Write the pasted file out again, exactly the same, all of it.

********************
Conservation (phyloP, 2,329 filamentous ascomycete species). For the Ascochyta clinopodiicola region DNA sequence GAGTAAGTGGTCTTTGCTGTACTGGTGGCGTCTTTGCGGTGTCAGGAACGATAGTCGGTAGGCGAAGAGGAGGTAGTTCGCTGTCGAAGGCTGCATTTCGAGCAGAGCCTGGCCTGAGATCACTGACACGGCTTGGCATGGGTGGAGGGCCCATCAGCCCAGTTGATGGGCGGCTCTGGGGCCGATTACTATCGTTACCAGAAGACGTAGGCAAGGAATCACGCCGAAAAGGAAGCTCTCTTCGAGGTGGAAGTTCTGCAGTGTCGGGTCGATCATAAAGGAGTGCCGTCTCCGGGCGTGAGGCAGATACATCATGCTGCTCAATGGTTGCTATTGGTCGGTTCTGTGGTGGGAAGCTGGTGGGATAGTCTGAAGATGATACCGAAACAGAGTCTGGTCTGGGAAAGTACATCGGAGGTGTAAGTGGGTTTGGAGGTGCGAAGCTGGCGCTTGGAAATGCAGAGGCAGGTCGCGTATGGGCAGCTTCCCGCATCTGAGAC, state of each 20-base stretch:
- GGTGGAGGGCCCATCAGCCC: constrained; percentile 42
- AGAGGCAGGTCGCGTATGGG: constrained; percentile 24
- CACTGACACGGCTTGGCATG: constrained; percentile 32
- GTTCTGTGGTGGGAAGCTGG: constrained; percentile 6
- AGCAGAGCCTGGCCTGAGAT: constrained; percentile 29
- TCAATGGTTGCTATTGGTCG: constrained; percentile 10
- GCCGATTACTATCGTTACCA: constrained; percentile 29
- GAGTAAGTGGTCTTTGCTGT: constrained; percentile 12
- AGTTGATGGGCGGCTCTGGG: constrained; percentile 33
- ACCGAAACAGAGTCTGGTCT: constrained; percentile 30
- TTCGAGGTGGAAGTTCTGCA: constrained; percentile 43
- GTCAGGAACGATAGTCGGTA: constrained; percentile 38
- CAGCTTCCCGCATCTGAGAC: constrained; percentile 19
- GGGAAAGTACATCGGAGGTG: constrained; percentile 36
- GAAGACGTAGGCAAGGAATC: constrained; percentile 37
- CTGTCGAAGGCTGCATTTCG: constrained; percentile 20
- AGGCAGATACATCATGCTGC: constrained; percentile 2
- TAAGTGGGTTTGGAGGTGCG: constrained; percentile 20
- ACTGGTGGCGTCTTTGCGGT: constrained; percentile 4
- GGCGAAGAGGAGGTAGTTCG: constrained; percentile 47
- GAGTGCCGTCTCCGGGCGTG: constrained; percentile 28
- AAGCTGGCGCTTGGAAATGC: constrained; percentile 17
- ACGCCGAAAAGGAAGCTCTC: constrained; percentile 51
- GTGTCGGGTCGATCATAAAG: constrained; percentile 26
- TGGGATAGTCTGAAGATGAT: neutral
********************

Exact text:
Conservation (phyloP, 2,329 filamentous ascomycete species). For the Ascochyta clinopodiicola region DNA sequence GAGTAAGTGGTCTTTGCTGTACTGGTGGCGTCTTTGCGGTGTCAGGAACGATAGTCGGTAGGCGAAGAGGAGGTAGTTCGCTGTCGAAGGCTGCATTTCGAGCAGAGCCTGGCCTGAGATCACTGACACGGCTTGGCATGGGTGGAGGGCCCATCAGCCCAGTTGATGGGCGGCTCTGGGGCCGATTACTATCGTTACCAGAAGACGTAGGCAAGGAATCACGCCGAAAAGGAAGCTCTCTTCGAGGTGGAAGTTCTGCAGTGTCGGGTCGATCATAAAGGAGTGCCGTCTCCGGGCGTGAGGCAGATACATCATGCTGCTCAATGGTTGCTATTGGTCGGTTCTGTGGTGGGAAGCTGGTGGGATAGTCTGAAGATGATACCGAAACAGAGTCTGGTCTGGGAAAGTACATCGGAGGTGTAAGTGGGTTTGGAGGTGCGAAGCTGGCGCTTGGAAATGCAGAGGCAGGTCGCGTATGGGCAGCTTCCCGCATCTGAGAC, state of each 20-base stretch:
- GGTGGAGGGCCCATCAGCCC: constrained; percentile 42
- AGAGGCAGGTCGCGTATGGG: constrained; percentile 24
- CACTGACACGGCTTGGCATG: constrained; percentile 32
- GTTCTGTGGTGGGAAGCTGG: constrained; percentile 6
- AGCAGAGCCTGGCCTGAGAT: constrained; percentile 29
- TCAATGGTTGCTATTGGTCG: constrained; percentile 10
- GCCGATTACTATCGTTACCA: constrained; percentile 29
- GAGTAAGTGGTCTTTGCTGT: constrained; percentile 12
- AGTTGATGGGCGGCTCTGGG: constrained; percentile 33
- ACCGAAACAGAGTCTGGTCT: constrained; percentile 30
- TTCGAGGTGGAAGTTCTGCA: constrained; percentile 43
- GTCAGGAACGATAGTCGGTA: constrained; percentile 38
- CAGCTTCCCGCATCTGAGAC: constrained; percentile 19
- GGGAAAGTACATCGGAGGTG: constrained; percentile 36
- GAAGACGTAGGCAAGGAATC: constrained; percentile 37
- CTGTCGAAGGCTGCATTTCG: constrained; percentile 20
- AGGCAGATACATCATGCTGC: constrained; percentile 2
- TAAGTGGGTTTGGAGGTGCG: constrained; percentile 20
- ACTGGTGGCGTCTTTGCGGT: constrained; percentile 4
- GGCGAAGAGGAGGTAGTTCG: constrained; percentile 47
- GAGTGCCGTCTCCGGGCGTG: constrained; percentile 28
- AAGCTGGCGCTTGGAAATGC: constrained; percentile 17
- ACGCCGAAAAGGAAGCTCTC: constrained; percentile 51
- GTGTCGGGTCGATCATAAAG: constrained; percentile 26
- TGGGATAGTCTGAAGATGAT: neutral